business. AFR's relationship with GRI was one that contemplated
supervision by an Illinois-based project manager and regular
reporting in Illinois, including oral presentations which took
place in this state. Under the circumstances, the evidence
plainly establishes that AFR established minimum contacts with Illinois such that it
reasonably could anticipate being haled into court here.
Once a court determines, as we have in this case, that the
defendant purposefully established contacts with the forum state,
"those contacts may be evaluated in light of other factors to
determine . . . whether the exercise of jurisdiction would be
compatible with `fair play and substantial justice.'" Burger
King, 471 U.S. at 476 (quoting Int'l Shoe, 326 U.S. at 320)).
These factors include the burden on the defendant, the forum
state's interest in adjudicating the dispute, the plaintiff's
interest in obtaining convenient relief, the judicial system's
interest in the most efficient resolution of the dispute, and the
interests of the several states in furthering substantive social
policies. Purdue Research, 338 F.3d at 781 (citing Burger
King, 471 U.S. at 477). In the Court's view, these factors are
roughly a wash in this case. In any event, "[t]hese factors
rarely will justify a determination against personal
jurisdiction. Usually . . ., these considerations may be
accommodated through the consideration of means other than
jurisdiction," such as by the application of choice of law rules
or a change of venue. Id. at 781 n. 10. The Court does not
believe that fundamental fairness requires favoring AFR's desire
to litigate the case in its home forum over GRI's desire to do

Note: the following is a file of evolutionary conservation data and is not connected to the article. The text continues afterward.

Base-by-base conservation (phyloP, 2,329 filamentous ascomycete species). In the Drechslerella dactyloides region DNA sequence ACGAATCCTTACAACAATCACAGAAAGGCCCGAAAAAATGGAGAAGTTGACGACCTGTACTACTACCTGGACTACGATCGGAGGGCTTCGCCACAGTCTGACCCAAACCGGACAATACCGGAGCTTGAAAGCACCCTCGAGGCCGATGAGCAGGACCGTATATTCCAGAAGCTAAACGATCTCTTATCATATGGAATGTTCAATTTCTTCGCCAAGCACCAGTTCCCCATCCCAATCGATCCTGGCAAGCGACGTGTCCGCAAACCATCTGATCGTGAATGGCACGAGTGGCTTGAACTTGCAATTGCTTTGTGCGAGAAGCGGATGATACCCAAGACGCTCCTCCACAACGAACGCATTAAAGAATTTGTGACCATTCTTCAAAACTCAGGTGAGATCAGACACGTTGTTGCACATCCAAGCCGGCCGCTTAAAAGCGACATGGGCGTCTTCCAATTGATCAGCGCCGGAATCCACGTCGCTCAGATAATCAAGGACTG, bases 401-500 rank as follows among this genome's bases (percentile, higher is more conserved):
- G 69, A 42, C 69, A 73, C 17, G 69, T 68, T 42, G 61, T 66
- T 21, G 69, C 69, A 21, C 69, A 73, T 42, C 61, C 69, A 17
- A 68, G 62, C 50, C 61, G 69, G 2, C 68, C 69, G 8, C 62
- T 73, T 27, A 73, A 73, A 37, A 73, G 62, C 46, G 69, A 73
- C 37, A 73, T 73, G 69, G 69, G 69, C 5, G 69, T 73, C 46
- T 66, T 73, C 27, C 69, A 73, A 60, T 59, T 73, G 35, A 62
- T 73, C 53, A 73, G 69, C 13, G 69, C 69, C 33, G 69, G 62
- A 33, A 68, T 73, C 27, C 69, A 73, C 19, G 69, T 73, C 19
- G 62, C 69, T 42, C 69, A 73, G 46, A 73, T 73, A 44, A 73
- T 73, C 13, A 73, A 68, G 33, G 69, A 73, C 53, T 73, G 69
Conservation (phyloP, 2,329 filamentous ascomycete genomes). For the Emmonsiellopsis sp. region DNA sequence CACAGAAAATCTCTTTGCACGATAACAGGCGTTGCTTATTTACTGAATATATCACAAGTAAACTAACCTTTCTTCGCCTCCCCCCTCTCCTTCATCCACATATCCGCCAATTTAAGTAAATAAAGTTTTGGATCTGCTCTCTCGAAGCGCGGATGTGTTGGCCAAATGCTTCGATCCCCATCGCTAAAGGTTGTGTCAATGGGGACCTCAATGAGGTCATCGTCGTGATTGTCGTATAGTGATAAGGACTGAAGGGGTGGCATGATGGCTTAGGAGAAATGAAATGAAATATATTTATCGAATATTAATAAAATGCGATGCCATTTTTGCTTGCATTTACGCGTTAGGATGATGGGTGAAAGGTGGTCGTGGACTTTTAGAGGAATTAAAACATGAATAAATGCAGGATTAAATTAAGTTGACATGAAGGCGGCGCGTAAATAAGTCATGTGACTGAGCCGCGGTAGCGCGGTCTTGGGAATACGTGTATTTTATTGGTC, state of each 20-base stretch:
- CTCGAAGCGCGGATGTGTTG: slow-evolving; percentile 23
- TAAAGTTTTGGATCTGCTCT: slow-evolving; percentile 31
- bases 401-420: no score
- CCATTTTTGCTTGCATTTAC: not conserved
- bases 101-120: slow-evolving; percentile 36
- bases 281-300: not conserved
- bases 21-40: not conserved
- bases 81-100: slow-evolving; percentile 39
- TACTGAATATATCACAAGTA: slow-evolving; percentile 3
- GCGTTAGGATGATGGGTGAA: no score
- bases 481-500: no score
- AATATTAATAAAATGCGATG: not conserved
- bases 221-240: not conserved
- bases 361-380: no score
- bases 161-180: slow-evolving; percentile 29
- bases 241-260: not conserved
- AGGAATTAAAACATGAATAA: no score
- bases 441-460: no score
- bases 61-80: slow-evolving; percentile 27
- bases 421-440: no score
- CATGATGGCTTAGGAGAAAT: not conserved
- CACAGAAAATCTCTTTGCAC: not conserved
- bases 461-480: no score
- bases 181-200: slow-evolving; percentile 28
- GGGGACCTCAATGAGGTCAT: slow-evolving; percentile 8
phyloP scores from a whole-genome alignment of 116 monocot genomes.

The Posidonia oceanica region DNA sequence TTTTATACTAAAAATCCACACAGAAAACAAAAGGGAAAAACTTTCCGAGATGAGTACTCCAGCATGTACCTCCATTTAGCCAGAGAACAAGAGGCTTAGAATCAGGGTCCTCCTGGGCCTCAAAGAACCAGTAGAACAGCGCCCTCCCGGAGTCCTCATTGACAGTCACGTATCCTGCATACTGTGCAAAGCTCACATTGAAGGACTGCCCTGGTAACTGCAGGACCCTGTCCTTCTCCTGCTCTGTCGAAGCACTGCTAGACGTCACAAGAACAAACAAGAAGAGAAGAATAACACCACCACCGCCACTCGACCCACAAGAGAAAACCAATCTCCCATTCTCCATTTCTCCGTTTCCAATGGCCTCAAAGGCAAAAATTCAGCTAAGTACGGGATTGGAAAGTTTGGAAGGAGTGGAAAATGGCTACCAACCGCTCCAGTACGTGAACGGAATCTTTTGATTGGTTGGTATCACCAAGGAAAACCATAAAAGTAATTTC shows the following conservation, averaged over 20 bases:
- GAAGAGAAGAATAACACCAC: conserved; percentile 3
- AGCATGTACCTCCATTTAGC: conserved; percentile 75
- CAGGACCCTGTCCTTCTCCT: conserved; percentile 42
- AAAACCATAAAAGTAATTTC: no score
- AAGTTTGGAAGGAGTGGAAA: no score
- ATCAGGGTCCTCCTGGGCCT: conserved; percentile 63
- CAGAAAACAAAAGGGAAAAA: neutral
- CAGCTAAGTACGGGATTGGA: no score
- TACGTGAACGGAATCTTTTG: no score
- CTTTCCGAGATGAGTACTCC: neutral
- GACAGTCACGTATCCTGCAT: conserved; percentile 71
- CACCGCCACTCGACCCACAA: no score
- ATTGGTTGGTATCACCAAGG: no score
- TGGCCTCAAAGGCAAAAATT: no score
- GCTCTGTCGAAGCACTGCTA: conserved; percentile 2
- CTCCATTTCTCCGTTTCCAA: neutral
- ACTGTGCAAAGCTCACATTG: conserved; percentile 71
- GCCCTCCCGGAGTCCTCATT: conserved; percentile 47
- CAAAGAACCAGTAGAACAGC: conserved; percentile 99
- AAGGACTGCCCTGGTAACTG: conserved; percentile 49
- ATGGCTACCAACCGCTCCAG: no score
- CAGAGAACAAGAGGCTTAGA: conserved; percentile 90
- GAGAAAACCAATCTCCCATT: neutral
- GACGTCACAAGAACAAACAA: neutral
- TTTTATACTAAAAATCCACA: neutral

Motion to transfer
A federal court may transfer an action to any other district
where it might have been brought, for the convenience of the
parties and witnesses and in the interests of justice.
28 U.S.C. § 1404(a). The party seeking transfer has the burden of
establishing that the proposed transferee district is "clearly
more convenient" than the district the plaintiff chose. Coffey
v. Van Dorn Iron Works, 796 F.2d 217, 219-20 (7thCir. 1986).
Transfer should be denied if the result would be simply to shift the burden of inconvenience from one
side of the case to the other. Heller Financial, Inc. v. Midwhey
Powder Co., 883 F.2d 1286, 1294 (7th Cir. 1989).
In evaluating the convenience of the parties and witnesses, the
court considers the plaintiff's choice of a forum, the relative
ease of access to evidence, the convenience of the witnesses, and
the convenience of the parties in litigating in the respective
forums. See, e.g., Millennium Products, Inc. v. Gravity Boarding
Co., 127 F. Supp.2d 974, 980 (N.D. Ill. 2000). The plaintiff's
choice of a forum is entitled to substantial weight, particularly
if, as in this case, some of the events significant to the
litigation took place in the forum state. Id.
The relevant events took place at both sides' offices, and each
party's documents are obviously kept at its own offices, so those
factors are a wash. AFR's primary argument in favor of transfer
is that there are a significant number of witnesses based in
Connecticut. But it has provided no affidavits regarding who is
likely to testify and why. Rather, it has provided only its
Rule 26(a)(1) disclosure, in which it was required to identify persons
with knowledge of relevant facts. The list consists primarily of
current and former employees of itself and OLT who performed work
on the contract. But AFR has provided little information about
the subjects of these persons' testimony, and thus the Court is
unable to evaluate how many of them are actually likely to
testify. Without explanation of the witnesses' likely role in the
litigation, the Court is unwilling to assume they will testify.
In short, AFR has failed to persuade the Court that its proposed
forum is clearly more convenient than the one that GRI chose.
Rather, this appears to be a case in which transfer would simply
shift the burden of inconvenience from AFR to GRI. Conclusion
For the reasons stated above, the Court denies defendant AFR's
motion to dismiss or for transfer [docket # 6-1, 6-2, 27-1,
27-2]. AFR is directed to answer the complaint on or before
August 13, 2004.